More fight left in the Uruguay Round

Click to follow
The Independent Online
THE CHAMPAGNE should be flowing after seven years of negotiations, but there have already been riots in India and a threatened rebellion in the US Senate over the new global trade agreement. The signing of the Uruguay Round treaty signals not the end of trade conflict but the promise of more.

As in all significant rounds of the General Agreement on Tariffs and Trade (Gatt), there is unfinished business that will tie up negotiators for years to come. But this time, the unfinished agenda is so large and so encompassing that the seeds of conflict have already been sown. For starters, this round creates a new World Trade Organisation (WTO) that will supplant the Gatt as arbiter of global trade conflicts. Other contentious issues on the unfinished agenda are new provisions to 'green' the agreement, which will make environmental issues a prominent consideration for the WTO, and the final subsidies code. This allowed for so many exemptions that Clayton Yeutter, one of the round's originators, said: 'We may have shot ourselves in the foot.'

The WTO, as broadly conceived, can be described as a United Nations of international commerce but with more teeth. After it is established next year, more than 100 countries are expected to come under its governance as China and Taiwan, and Russia and other former Soviet republics become members.

Unlike the much narrower Gatt, it will not only be concerned with tariffs and quotas, but also with setting rules of competition in finance and services, integrating state-controlled economies such as China's into the world system, and ruling on matters as diverse as intellectual property rights and agriculture. In many ways, it is a response to the new trend of regional growth centres that subordinate themselves to supranational bureaucracies, be they in Brussels, Washington or Geneva. How it will be governed is, at this point, anyone's guess. But to some countries that have actually read the 22,000-page treaty, the WTO spells unacceptable loss of sovereignty.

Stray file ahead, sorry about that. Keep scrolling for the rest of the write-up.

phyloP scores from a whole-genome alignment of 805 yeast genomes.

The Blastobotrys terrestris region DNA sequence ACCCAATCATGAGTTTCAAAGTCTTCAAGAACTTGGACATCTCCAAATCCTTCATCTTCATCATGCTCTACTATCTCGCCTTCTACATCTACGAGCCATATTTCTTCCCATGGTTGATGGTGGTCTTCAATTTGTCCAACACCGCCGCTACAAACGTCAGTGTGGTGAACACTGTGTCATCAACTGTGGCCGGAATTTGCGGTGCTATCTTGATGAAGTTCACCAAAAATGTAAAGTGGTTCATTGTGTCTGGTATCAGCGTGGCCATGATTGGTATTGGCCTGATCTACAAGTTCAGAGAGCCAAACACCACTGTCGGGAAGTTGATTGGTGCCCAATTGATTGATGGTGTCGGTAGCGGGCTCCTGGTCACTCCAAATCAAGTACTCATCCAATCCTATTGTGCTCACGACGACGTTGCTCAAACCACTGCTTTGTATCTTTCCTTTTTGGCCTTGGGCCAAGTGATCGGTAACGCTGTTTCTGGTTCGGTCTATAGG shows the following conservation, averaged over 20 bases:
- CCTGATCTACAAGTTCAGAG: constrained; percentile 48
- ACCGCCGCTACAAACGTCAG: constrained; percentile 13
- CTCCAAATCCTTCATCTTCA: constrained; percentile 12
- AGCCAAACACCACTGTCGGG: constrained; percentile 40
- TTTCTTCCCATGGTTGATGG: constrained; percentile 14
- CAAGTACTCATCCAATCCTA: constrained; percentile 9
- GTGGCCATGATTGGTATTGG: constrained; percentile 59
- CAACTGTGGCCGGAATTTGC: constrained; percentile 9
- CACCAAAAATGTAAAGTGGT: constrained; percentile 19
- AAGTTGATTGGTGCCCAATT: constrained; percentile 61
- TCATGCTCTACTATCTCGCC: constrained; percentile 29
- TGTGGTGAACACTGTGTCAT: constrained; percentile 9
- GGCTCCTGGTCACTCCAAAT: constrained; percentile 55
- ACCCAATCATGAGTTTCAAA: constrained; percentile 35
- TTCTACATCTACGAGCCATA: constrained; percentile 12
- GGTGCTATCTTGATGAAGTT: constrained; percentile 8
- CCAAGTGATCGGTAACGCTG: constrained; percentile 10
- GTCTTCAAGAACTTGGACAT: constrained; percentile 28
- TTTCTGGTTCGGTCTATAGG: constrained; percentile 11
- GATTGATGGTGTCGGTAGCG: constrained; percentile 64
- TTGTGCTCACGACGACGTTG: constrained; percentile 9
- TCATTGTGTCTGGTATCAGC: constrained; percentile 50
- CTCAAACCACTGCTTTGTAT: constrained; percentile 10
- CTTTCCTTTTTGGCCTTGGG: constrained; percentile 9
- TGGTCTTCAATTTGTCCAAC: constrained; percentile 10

As the US Congress begins to digest the agreement, all three concerns have come to the fore. US environmentalists are laying the ground for confrontation when the treaty comes up for congressional ratification. The consumer advocate Ralph Nader argues that faceless bureaucrats in Geneva will soon be able to decide whether US environmental laws can protect dolphins from tuna fishermen. If the WTO rules that US environmental or health laws are unfair trade barriers, they will have to go. Mr Nader contends this will pit 'Flipper against the Gattzilla bureaucrats' in a battle the former is bound to lose.

Already, influential US senators are threatening to vote against the treaty unless it contains important side agreements, most notably on the subsidies code. The final agreement exempts certain subsidies - for research and development for example, which Americans see as aiding hi-tech industries such as Europe's Airbus at the expense of their own. They fear other countries will flood this subsidies loophole with new protectionist devices.

In addition, the US Congress cannot figure out how to pay for the agreement. The Uruguay Round's crowning achievement is a multilateral reduction of trade barriers that is expected to boost world trade by thousands of millions of dollars over the next decade. The flip side, however, is reduced revenues from tariffs - the US stands to lose dollars 14bn (pounds 9.5bn) over five years.

Under US pay-as-you-go budget rules, such losses have to be offset either by spending cuts or tax increases. However, no one wants the treaty to go down over such a relatively small sum.

Some developing countries are also deeply concerned over the potential impact of the treaty. In Asia, Latin America and Africa there is fear that developed countries will attempt to retain prosperity at their expense, by imposing unduly harsh standards on emerging societies.

Vice-President Al Gore's impassioned appeal in Marrakesh to the Gatt signatories, urging protection of workers' rights and the environment as a top priority of the WTO, did little to allay these fears. According to one Indian delegate, the US and France only deepened concern that strict pollution controls and tough labour standards would be used as weapons to block imports from developing countries.

Despite the many difficulties, the final Uruguay Round has gone far beyond the expectations of delegates at the first meeting in Punta del Este in September 1986. The resulting reduction in world trade barriers is expected to generate dollars 5,000bn in new trade by 2005 and many thousands of new jobs globally.

Important breakthroughs were made in agriculture, intellectual property rights, anti- dumping codes, and even in investment and finance, which have been linked finally to trade. There is no question that the world will be better off as a result of this agreement.

(Photograph omitted)